One way of learning what a client’s key traumas were is to ask them to name 3 of their favorite and least favorite memories from childhood. This kind of question is open-ended and affords the client discretion in how they might choose to express themselves. Sometimes a client’s key trauma may even be unknown to them – particularly when they faced psychological and/or emotional neglect and/or abuse. In these instances the may not have had a different frame of reference to know that their parent’s treatment was traumatic and abnormal. I work with such clients by listening closely to how they describe typical interactions with a parent who I suspect may have been psychologically compromised. If the client reports – often in an offhanded way – a pattern of going unresponded to, punished regularly or harshly, and/or being treated as though their needs were less important than the parent’s needs then I might ask them a lot more questions about these instances. If the client reports patterns that were typical but seemed to be neglectful and/or abusive towards them then I will often freely share my reaction as such. Often this reaction is extremely useful to clients because it affords them a needed frame of reference to know that the way they were habitually treated by the parent was damaging and undeserved.
This post was about key traumas generally but there are more specific forms of key traumas that can occur for survivors of narcissistic abuse. I discuss these traumas in great depth in my 3-hour online course on effective therapy for survivors of narcissistic abuse. It’s a very reasonably priced course, in my opinion, because I want to make the barriers to entry accessible enough to generate a thriving community of helping professionals who are committed to developing tools to best help this type of client. As such, I have an accompanying private facebook group to come together with other professionals and discuss clinical challenges, successes and ideas related to this topic.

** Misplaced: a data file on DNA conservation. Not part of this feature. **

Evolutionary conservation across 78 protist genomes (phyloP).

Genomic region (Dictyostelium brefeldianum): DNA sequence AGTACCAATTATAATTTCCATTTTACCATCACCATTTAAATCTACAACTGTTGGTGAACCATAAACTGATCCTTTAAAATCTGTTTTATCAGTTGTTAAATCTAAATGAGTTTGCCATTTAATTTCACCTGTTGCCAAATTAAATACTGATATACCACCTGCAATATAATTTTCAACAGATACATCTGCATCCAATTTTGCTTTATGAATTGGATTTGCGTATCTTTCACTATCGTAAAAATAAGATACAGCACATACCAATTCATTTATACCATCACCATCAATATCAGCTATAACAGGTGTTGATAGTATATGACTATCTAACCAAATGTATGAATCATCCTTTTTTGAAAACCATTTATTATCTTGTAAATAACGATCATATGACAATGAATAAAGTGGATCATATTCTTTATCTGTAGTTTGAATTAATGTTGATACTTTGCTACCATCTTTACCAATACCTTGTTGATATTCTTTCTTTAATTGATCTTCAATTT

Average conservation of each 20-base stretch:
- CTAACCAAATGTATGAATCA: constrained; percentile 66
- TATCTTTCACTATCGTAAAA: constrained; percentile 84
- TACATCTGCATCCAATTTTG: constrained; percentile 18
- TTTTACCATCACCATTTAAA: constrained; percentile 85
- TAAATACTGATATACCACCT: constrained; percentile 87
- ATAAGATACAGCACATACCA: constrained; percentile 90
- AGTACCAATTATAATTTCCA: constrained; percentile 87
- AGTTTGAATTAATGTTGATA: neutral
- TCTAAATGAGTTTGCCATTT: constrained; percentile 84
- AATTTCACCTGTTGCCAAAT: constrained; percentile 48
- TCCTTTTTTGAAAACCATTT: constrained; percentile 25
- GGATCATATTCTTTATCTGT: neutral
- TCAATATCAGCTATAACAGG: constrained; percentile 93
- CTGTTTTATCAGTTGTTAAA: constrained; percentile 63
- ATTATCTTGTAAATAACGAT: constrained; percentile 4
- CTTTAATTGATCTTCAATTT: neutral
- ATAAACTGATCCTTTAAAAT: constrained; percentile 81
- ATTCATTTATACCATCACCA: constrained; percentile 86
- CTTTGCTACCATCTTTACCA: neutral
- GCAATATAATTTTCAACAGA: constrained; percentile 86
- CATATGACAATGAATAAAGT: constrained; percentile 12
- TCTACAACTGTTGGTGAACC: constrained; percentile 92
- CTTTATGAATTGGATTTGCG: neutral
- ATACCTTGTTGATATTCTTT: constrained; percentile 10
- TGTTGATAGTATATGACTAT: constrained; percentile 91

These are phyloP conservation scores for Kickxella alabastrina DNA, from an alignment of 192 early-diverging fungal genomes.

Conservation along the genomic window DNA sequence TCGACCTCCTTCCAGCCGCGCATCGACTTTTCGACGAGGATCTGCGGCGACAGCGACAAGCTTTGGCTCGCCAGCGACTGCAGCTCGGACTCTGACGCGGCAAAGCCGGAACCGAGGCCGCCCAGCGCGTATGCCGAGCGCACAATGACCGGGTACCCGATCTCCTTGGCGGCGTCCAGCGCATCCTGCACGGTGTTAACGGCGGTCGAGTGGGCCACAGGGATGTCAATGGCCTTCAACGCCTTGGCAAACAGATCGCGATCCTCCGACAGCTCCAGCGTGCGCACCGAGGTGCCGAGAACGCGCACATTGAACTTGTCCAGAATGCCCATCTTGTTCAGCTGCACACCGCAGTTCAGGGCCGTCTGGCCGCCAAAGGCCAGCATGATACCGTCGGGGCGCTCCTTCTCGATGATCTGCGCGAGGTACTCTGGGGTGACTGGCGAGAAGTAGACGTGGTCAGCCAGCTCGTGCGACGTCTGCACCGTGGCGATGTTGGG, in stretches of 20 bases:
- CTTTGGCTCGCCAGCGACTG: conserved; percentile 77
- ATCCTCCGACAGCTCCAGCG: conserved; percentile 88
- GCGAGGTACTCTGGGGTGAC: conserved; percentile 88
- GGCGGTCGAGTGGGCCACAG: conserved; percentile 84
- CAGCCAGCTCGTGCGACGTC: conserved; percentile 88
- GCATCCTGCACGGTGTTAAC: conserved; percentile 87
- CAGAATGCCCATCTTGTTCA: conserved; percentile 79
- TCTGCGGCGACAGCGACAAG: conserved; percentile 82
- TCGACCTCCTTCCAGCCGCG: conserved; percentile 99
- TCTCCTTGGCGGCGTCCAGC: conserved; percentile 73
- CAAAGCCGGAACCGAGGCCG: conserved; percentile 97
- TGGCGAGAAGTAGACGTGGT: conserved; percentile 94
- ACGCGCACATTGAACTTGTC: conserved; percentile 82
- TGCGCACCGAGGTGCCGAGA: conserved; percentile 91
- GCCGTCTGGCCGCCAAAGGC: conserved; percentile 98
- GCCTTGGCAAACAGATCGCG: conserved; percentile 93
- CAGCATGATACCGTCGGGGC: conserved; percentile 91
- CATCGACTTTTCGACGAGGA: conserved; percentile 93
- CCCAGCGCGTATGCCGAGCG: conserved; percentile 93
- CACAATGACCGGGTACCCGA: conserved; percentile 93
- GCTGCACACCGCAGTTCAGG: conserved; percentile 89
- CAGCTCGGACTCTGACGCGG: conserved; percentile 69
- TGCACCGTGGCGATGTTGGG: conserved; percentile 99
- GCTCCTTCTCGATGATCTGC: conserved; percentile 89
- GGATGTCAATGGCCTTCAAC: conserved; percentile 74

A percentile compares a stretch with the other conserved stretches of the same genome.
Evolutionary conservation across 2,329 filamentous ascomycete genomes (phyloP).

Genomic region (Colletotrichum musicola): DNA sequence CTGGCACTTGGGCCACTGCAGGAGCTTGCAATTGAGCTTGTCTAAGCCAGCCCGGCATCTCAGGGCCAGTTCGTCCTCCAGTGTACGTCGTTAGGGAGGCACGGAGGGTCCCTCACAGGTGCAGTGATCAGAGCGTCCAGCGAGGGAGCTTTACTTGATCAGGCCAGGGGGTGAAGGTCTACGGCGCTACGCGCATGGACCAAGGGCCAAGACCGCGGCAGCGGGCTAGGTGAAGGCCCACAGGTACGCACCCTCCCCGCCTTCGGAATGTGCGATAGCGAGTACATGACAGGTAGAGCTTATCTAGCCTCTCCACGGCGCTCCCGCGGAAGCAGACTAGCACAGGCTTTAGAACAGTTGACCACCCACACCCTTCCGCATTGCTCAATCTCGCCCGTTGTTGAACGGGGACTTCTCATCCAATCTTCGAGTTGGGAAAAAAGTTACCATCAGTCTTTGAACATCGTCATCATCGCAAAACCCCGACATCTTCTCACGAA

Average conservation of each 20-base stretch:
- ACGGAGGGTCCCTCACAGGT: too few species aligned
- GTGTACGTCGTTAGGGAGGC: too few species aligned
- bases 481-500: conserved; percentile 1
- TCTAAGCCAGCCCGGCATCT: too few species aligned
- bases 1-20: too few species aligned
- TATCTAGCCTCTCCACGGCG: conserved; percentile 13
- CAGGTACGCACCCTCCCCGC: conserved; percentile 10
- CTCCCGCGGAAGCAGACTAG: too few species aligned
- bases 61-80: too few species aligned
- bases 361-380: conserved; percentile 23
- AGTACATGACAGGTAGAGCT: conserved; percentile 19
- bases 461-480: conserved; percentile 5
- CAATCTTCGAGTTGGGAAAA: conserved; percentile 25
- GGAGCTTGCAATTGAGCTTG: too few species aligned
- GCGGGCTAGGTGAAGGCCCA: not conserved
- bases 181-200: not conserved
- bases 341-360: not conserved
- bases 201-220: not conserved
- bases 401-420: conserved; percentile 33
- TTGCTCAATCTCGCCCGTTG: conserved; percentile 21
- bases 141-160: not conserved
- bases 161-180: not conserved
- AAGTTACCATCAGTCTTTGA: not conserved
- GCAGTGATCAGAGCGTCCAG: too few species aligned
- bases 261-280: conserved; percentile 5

Jay Reid is a Licensed Professional Clinical Counselor (LPCC). If you are considering therapy for overcoming a childhood with one or more narcissistic parents please contact me for a free 15-minute phone consultation.
Just wondering which category getting punched in the face by your father falls into; you listed abusive relationships in the STRESS category, but isn’t an unexpected blow to the face a shock (especially the first time)?
I’m also wondering about bullying, where you cite it being at school, but what about an older brother that physically and verbally bullies a younger sister, especially when the mother and father know about it but just ignore the whole thing? And an older sister who’s allowed to express her hatred of the younger sister, verbally and in her tone of voice and general attitude, while the younger sister gets told (at age 4) that, after telling her older sister’s friend that her puppy can’t be in the yard in case it poops in the yard, the mother tells her (in front of the friend whose now crying and the elder sister who finally comes to the door where it happened) that if she doesn’t learn how to “talk nice” to people she won’t have any friends when she grows up? Btw, I am that younger sister, all these things happened a long time ago, and as for why I said what I did to my elder sister’s friend (about her puppy) I can’t remember what prompted me to say it, although my mother often complained that none of us could have a dog because they were “filthy” animals, describing reasons why (which she emphasized with disgusted facial expressions and in her manner of vocal delivery, besides being a germaphobe in general).
Still Wondering Why After All These Years (and Still Not Allowed To Talk About These Things With Family Of Origin)